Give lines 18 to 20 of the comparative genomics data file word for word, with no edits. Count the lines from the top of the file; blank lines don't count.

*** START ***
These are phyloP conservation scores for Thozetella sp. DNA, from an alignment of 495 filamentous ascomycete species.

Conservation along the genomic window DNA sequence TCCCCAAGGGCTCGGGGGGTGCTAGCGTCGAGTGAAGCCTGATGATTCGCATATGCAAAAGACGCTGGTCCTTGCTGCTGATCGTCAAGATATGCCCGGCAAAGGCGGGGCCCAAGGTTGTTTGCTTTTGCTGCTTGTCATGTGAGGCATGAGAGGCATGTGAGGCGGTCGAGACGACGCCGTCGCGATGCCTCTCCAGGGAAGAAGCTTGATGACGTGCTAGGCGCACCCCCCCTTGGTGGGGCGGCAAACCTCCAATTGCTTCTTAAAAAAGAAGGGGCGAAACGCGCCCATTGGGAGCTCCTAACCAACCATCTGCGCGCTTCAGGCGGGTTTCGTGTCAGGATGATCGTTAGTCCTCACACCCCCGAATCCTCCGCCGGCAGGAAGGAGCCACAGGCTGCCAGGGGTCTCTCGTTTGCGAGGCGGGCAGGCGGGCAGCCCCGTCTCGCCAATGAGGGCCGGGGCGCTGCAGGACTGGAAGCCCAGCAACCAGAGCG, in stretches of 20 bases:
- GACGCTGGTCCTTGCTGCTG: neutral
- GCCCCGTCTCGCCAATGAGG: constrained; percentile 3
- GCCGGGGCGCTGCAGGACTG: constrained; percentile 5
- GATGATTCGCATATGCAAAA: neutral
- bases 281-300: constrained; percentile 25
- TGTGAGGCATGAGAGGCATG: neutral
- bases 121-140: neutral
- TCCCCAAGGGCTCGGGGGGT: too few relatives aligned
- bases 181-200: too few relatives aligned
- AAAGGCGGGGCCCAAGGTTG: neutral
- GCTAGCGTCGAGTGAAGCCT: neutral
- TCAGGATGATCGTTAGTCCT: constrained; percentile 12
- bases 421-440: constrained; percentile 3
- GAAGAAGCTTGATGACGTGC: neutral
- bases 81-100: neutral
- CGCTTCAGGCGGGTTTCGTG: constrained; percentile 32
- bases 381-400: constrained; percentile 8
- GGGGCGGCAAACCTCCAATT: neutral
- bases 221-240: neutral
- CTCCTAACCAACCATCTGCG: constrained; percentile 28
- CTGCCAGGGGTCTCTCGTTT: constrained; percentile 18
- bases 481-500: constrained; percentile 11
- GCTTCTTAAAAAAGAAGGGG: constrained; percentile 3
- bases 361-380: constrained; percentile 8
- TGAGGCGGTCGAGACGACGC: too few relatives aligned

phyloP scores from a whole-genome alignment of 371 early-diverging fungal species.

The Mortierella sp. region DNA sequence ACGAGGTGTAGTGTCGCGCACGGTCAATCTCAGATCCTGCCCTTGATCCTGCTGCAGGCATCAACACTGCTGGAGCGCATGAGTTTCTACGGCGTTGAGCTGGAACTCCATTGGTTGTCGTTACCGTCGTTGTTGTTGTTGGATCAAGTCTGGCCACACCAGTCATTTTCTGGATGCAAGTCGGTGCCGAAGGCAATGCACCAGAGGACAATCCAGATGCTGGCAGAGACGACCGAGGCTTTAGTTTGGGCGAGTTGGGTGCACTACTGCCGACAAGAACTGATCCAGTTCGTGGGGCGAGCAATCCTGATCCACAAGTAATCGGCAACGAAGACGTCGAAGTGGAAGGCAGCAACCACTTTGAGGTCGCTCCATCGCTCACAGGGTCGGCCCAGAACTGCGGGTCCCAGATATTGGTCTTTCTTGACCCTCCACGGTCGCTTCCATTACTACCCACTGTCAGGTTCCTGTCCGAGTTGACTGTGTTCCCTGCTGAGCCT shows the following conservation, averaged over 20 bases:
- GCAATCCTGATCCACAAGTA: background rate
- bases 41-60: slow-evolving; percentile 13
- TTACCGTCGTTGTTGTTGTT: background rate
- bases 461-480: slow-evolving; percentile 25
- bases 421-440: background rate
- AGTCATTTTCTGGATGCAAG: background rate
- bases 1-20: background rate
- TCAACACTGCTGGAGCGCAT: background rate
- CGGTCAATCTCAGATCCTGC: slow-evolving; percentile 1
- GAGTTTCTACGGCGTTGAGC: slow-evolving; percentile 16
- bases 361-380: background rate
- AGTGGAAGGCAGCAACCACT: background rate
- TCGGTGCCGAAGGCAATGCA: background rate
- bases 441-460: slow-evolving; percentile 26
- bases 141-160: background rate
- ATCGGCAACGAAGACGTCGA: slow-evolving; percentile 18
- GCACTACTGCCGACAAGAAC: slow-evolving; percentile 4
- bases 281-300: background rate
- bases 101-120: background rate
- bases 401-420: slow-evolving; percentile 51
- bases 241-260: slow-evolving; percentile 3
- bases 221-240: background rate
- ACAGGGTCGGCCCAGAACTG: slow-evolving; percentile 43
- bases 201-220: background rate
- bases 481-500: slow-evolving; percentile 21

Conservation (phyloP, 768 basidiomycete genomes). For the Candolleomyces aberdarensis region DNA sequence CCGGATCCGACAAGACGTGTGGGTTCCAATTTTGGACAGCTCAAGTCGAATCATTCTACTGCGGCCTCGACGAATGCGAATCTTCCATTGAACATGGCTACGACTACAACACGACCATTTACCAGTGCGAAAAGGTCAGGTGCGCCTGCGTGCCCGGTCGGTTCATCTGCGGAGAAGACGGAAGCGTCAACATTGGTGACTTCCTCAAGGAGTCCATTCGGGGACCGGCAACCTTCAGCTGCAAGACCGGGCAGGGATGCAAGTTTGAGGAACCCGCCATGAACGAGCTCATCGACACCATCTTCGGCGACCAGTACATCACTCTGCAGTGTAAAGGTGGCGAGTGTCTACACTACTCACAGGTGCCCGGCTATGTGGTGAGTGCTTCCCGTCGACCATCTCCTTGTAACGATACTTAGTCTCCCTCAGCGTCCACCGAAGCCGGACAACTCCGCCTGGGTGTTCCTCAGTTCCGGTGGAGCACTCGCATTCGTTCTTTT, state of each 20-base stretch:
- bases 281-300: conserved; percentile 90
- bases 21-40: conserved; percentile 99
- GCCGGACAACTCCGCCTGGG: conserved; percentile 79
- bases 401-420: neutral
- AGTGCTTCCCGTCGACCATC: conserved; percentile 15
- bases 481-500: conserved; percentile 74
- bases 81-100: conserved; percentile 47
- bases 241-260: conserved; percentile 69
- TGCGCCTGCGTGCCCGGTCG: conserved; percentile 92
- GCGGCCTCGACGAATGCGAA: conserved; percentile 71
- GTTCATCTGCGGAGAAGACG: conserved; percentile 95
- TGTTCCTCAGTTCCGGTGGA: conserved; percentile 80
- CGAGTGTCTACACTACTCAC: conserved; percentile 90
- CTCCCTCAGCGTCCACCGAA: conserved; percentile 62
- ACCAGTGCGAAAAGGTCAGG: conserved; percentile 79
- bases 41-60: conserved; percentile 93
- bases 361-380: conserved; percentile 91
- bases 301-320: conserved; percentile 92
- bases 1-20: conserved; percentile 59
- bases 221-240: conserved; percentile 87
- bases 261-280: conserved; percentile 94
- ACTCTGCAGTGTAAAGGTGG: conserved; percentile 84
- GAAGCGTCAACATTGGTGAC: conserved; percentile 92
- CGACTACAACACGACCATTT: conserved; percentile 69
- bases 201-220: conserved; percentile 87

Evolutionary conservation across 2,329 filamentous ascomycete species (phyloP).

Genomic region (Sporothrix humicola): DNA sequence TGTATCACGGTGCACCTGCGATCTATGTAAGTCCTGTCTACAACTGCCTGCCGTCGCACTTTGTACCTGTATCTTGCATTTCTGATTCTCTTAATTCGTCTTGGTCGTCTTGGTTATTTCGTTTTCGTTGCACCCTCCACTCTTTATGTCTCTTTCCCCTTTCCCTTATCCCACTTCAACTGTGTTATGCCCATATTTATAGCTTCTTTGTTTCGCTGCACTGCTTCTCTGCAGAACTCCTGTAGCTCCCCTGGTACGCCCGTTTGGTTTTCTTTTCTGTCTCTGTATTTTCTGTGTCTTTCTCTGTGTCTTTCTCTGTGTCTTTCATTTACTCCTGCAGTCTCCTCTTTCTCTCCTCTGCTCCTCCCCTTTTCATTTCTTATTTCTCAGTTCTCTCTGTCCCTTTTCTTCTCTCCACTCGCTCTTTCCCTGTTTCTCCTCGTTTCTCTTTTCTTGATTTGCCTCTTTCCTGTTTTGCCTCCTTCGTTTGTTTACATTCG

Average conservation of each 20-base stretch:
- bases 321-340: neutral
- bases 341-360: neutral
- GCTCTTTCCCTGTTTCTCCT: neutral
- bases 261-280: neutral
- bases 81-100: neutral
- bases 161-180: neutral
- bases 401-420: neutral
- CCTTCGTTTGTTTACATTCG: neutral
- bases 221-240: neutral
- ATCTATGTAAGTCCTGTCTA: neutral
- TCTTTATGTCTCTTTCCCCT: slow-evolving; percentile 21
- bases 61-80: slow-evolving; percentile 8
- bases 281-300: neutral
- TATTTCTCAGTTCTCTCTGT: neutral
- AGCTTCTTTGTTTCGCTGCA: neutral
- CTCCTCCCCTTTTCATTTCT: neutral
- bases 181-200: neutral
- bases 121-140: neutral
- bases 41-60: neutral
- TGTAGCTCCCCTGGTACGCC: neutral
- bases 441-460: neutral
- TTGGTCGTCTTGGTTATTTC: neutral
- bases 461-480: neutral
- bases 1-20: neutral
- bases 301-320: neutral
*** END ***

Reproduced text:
- CGCTTCAGGCGGGTTTCGTG: constrained; percentile 32
- bases 381-400: constrained; percentile 8
- GGGGCGGCAAACCTCCAATT: neutral